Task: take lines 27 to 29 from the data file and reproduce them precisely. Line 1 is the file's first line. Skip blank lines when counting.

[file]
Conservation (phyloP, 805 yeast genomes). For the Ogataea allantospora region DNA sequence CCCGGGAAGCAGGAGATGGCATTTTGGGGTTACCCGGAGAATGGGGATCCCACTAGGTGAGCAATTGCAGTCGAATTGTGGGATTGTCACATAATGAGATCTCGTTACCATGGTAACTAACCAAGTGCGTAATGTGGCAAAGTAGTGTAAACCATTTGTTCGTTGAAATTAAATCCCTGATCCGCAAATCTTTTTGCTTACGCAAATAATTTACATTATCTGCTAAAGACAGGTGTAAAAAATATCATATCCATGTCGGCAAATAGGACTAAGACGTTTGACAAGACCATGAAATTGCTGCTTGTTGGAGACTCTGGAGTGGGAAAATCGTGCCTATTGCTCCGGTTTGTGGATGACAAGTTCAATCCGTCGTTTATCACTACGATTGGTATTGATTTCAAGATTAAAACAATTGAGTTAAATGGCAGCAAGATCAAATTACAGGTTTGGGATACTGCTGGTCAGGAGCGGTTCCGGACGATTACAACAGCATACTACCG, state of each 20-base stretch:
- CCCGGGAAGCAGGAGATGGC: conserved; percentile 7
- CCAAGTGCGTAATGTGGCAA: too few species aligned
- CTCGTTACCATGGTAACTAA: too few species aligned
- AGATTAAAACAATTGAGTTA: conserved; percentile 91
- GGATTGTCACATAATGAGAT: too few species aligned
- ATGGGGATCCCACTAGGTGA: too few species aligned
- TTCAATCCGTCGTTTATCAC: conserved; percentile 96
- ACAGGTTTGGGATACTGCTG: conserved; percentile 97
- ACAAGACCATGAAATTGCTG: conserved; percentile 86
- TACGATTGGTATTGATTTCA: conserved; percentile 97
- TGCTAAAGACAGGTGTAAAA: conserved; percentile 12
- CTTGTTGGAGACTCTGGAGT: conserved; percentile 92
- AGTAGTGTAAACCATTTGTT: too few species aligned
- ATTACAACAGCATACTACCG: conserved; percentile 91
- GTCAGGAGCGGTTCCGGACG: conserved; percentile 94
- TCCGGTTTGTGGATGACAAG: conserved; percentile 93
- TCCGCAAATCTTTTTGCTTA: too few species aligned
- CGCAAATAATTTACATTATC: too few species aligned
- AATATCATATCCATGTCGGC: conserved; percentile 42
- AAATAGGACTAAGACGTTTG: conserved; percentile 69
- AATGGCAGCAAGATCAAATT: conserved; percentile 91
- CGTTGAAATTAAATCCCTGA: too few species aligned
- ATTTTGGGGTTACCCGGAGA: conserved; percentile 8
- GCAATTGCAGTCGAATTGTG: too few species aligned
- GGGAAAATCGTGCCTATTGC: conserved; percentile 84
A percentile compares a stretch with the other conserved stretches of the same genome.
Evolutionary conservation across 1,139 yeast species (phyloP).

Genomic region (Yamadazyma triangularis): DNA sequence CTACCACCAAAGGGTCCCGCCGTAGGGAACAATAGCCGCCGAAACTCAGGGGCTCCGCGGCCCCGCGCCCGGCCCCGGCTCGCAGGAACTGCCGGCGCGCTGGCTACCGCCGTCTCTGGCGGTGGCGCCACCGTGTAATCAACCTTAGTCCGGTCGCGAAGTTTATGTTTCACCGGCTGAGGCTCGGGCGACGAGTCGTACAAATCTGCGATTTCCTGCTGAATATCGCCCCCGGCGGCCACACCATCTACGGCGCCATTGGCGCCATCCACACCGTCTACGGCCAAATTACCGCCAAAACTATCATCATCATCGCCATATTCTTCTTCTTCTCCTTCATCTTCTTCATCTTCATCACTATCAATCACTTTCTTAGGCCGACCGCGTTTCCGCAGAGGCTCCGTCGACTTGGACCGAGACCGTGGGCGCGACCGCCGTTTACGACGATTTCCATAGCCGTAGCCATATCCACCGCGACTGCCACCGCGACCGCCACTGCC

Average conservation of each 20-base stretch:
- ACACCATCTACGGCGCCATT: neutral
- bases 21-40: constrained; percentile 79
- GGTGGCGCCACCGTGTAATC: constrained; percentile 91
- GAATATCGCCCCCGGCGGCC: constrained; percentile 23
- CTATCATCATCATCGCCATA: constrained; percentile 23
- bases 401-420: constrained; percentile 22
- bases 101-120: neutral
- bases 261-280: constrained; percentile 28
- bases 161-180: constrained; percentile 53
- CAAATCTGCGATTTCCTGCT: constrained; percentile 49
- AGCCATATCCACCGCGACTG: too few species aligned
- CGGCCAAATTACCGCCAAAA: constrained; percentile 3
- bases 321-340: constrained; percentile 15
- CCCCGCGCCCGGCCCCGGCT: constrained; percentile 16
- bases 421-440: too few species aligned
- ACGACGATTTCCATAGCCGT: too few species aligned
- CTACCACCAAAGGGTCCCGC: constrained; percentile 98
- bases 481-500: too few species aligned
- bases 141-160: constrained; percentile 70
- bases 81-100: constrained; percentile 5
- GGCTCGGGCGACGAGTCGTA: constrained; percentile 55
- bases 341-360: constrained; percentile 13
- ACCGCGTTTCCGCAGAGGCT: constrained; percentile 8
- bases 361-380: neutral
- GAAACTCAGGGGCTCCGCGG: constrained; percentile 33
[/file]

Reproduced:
A percentile compares a stretch with the other conserved stretches of the same genome.
Evolutionary conservation across 1,139 yeast species (phyloP).

Genomic region (Yamadazyma triangularis): DNA sequence CTACCACCAAAGGGTCCCGCCGTAGGGAACAATAGCCGCCGAAACTCAGGGGCTCCGCGGCCCCGCGCCCGGCCCCGGCTCGCAGGAACTGCCGGCGCGCTGGCTACCGCCGTCTCTGGCGGTGGCGCCACCGTGTAATCAACCTTAGTCCGGTCGCGAAGTTTATGTTTCACCGGCTGAGGCTCGGGCGACGAGTCGTACAAATCTGCGATTTCCTGCTGAATATCGCCCCCGGCGGCCACACCATCTACGGCGCCATTGGCGCCATCCACACCGTCTACGGCCAAATTACCGCCAAAACTATCATCATCATCGCCATATTCTTCTTCTTCTCCTTCATCTTCTTCATCTTCATCACTATCAATCACTTTCTTAGGCCGACCGCGTTTCCGCAGAGGCTCCGTCGACTTGGACCGAGACCGTGGGCGCGACCGCCGTTTACGACGATTTCCATAGCCGTAGCCATATCCACCGCGACTGCCACCGCGACCGCCACTGCC